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U.S. inflation will slow in the months ahead because the factors driving it are easing, Cecilia Rouse, chair of the Biden administration’s Council of Economic Advisors, said in testimony to the Senate’s banking committee last week.

Inflation’s speed is fueled by strong post-COVID consumer demand outstripping industry’s ability to regain pre-virus production levels, she said, as well as kinks in global supply chains and a shortage of workers.

“We expect that as people come back into the workforce as the [virus] is under control, that will ease some constraints [and] help on the supply side,” she said. 

As the COVID plague “is addressed around the world, that will help bring more goods as well,” she said.

Republicans on the committee chided Rouse over the administration’s plan to spend trillions of new dollars on infrastructure and social programs.

“It’s really important that we not engage in yet another spending spree, which will only make [inflation] worse,” Senator Pat Toomey (R-Pa.) said.

Rouse also urged the committee to advance the nominations of Jerome Powell and four other candidates for posts with the U.S. Federal Reserve.

Republicans on the committee have stalled the nominations over concerns about one nominee, Sarah Raskin, who urged the government to not make COVID-era loans to over-leveraged oil producers and who also favors stronger federal action to combat climate disruption.

PUBLISHER’S NOTE: At least Rouse did not say inflation is “temporary” or “transitory.”

TREND FORECAST: As polls now indicate, Republicans will regain control of the House and Senate in this year’s midterm elections, and no new spending will be approved. 

While that is likely to somewhat help tame inflation, as they have for decades, regardless of which crime syndicate is in charge, long-standing social and infrastructure needs will continue to go unmet. 

With wealth gaps widening, war talk escalating, worsening animosities will not only escalate between the two political parties, but also among U.S. economic classes.


Inflation in the Eurozone is unlikely to fall to the bank’s 2-percent target rate until at least 2024, according to Philip Lane, chief economist at the European Central Bank (ECB).

Three weeks ago, Lane expressed the view that the zone’s inflation was equally likely to reach or fall below 2 percent in the next two years.

His change of views is a bellwether: the expected rate of inflation through 2023 is the key factor in the bank’s decision when and how quickly to end its €4.8-trillion bond-buying stimulus program and raise interest rates from the -0.50 percent where they have been since 2014.

The bank has not raised its interest rate since 2011.

Lane downplayed his change of outlook as “not staggeringly huge” and said that any changes to ECB policy would be a gradual “normalization of policy,” which analysts interpreted to mean ending bond purchases and raising interest rates to zero, the Financial Times said.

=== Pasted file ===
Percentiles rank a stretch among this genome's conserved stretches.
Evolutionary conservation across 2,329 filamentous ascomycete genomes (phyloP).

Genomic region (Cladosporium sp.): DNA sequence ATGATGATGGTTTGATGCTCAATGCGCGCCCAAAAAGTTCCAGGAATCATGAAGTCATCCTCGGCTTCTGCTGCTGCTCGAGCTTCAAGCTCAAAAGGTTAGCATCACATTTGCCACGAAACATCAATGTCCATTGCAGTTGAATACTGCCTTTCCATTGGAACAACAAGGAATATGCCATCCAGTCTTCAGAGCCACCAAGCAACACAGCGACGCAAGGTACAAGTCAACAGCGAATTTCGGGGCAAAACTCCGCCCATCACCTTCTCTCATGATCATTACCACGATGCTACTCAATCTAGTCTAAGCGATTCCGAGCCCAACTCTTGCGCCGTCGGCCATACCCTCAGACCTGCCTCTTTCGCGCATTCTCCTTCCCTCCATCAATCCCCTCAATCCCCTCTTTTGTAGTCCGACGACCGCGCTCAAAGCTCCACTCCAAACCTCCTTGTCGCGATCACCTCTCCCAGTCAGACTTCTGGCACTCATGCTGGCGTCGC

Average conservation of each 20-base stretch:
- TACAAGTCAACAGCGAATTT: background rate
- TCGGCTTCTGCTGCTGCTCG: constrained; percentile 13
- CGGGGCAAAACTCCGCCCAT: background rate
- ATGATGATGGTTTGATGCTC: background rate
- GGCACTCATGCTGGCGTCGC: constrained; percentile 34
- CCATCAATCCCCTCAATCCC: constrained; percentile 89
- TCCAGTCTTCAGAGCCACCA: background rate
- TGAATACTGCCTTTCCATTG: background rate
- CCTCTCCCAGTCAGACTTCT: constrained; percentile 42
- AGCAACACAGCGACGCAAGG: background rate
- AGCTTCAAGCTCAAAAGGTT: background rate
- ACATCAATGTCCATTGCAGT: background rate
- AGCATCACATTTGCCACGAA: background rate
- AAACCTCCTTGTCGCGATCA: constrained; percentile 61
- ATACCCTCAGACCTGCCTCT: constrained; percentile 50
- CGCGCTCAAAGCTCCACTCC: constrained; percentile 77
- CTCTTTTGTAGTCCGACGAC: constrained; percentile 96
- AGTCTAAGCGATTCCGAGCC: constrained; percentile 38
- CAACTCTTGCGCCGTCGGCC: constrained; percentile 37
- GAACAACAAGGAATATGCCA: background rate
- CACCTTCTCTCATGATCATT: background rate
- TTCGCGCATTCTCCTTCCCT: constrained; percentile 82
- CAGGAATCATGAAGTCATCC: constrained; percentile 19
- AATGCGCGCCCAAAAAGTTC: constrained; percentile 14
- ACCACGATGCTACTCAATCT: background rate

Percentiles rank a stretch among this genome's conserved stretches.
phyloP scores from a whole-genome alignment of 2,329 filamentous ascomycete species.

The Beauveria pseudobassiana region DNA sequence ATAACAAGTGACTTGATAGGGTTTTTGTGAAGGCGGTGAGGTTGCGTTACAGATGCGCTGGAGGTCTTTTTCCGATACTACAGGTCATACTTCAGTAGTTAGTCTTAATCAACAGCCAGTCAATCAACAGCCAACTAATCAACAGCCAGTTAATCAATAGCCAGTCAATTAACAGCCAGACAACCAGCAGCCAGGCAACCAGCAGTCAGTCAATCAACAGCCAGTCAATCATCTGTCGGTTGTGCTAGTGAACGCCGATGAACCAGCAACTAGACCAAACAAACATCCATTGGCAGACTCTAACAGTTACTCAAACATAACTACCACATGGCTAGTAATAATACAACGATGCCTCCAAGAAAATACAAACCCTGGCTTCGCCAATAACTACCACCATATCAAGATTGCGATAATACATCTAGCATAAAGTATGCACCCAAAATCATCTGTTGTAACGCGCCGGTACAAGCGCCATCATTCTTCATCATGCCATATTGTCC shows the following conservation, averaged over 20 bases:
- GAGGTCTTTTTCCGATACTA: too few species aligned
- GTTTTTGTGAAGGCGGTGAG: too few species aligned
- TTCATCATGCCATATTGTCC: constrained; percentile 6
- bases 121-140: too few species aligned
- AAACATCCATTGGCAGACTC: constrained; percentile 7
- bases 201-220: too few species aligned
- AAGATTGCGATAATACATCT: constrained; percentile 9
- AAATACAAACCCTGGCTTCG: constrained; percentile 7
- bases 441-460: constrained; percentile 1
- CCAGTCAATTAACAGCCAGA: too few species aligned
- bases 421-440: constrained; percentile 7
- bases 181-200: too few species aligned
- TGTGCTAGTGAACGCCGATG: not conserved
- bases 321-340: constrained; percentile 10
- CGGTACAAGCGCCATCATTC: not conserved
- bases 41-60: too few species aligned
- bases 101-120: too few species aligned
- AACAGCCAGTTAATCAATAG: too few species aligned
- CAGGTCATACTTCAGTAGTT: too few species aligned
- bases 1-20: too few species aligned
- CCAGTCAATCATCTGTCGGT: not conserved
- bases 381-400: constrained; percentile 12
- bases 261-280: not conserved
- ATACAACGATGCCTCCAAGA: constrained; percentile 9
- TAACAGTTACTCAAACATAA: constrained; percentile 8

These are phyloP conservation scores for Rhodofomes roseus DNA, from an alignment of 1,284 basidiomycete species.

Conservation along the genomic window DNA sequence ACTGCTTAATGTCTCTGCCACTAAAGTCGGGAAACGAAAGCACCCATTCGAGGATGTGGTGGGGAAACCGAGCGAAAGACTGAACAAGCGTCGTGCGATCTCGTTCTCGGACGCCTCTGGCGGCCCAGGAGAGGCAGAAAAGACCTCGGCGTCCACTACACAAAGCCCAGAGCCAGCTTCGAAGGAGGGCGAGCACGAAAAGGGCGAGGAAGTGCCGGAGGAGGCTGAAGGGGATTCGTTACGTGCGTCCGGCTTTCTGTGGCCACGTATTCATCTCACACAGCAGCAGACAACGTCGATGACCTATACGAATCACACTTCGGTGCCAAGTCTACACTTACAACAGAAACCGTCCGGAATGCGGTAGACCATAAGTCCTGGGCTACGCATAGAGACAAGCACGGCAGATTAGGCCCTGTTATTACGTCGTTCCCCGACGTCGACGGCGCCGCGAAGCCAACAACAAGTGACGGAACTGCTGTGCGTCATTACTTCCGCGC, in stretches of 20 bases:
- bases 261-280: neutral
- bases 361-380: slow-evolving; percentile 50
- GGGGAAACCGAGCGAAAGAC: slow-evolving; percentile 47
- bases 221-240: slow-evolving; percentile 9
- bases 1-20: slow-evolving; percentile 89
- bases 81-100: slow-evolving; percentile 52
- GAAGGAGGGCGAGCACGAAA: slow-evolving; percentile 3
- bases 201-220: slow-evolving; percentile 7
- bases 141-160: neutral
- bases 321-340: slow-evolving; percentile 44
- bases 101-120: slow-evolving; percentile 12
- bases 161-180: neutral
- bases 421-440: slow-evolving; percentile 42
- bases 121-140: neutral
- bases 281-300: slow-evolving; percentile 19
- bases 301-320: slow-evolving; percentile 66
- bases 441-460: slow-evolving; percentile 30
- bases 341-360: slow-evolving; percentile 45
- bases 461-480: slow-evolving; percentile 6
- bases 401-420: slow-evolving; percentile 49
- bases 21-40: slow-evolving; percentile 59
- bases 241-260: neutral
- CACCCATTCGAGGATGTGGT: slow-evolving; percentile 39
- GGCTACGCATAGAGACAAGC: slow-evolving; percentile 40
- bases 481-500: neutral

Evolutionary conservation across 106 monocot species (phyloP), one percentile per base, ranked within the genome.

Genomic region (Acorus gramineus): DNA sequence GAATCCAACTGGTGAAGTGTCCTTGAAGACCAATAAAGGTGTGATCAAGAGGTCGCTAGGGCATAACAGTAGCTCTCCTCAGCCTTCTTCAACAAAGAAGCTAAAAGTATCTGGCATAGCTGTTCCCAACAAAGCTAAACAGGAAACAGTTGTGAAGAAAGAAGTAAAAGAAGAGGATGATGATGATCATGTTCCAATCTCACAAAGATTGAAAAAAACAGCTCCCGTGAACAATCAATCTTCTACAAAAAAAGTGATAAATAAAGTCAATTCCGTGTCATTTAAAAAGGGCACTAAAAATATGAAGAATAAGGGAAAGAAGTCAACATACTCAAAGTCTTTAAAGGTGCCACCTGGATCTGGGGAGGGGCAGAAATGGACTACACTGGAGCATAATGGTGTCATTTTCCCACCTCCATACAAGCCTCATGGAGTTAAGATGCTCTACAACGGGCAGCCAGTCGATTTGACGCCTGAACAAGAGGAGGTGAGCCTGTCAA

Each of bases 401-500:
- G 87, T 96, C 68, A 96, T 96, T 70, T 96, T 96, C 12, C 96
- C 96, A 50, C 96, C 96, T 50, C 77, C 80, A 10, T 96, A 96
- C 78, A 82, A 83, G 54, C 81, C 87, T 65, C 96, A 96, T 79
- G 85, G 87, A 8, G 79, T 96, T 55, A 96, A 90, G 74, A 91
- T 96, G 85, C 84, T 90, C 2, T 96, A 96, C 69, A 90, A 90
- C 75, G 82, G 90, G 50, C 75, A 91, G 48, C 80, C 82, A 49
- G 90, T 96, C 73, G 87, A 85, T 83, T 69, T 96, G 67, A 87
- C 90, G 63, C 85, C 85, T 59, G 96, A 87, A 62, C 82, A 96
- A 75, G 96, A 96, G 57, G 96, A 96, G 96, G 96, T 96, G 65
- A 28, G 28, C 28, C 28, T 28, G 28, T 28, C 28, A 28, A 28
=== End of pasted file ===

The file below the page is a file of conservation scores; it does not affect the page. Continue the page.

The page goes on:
Lane differentiated that normalization from “monetary tightening,” which would involve raising interest rates higher and faster if inflation was to remain far above the 2-percent target for several years.

However, “that’s not what we see in front of us,” Lane said.

Lane spoke at a webinar hosted by news and data service MNI.

In December, the ECB predicted Europe’s inflation would fall to 2 percent by the end of this year and settle to 1.8 percent through 2023 and 2024. The bank is expected to revise those predictions at its March meeting, according to the FT.

TRENDPOST: We could call it “Central Bankster Syndrome.” The symptom: waiting until inflation has stolen everyone’s purchasing power before you stop thinking that soaring prices are “temporary” or “transitory.”

Patient Zero: U.S. Federal Reserve Chair Jerome Powell.

At his December 2020 press conference, Fed chair Jerome Powell pointed to “disinflationary pressures around the globe” and said “it’s not going to be easy to have inflation move up.”

A month later, with inflation on the move well above the Fed’s 2-percent target rate, Powell said it was only “temporary.”

In July, with inflation running at 5 percent, Powell told a Congressional committee that “we really do believe that these things will come down of their own accord as the economy reopens,” he noted. 

Treasury secretary Janet Yellin echoed his mistaken view in a 24 October CNN interview, describing high inflation as “temporary” (“Powell, Yellin Agree: Higher Inflation Ahead,” 26 Oct 2021). 

While Powell was waiting for inflation to give up and go away, we documented its relentless rise in “Inflation Tsunami Approaching” (4 May 2021), “Inflation Soon To Get Much Worse” (18 May 2021), “Fed Officials Send Mixed Signals on Policy Shift” (29 Jun 2021), “When Will Fed End Cheap Money Policy?” (27 Jul 2021), and in many of our “Market Overview” sections.

TREND FORECAST: If Lane’s comments are any indication, the European Central Bank is learning what Powell did: inflation must be addressed now if it is not going to cancel the benefits that low interest rates brought to the economic recovery.

The ECB will raise interest rates at least to zero before this year ends.


Prices paid to factories for their products rose 9.7 percent in January, year over year. The 1-percent rise from December was the biggest one-month jump since last May.

Economists polled by Bloomberg had expected a 9.1-percent yearly gain and a 0.5-percent bump from December.

“Inflation is everywhere and it seems to be gathering both breadth and momentum,” Stephen Stanley, chief economist at Amherst Pierpont Securities, wrote in a note to clients.

Tangles in supply chains, strong consumer demand, and worker shortages still conspire to push up manufacturing costs, Bloomberg noted.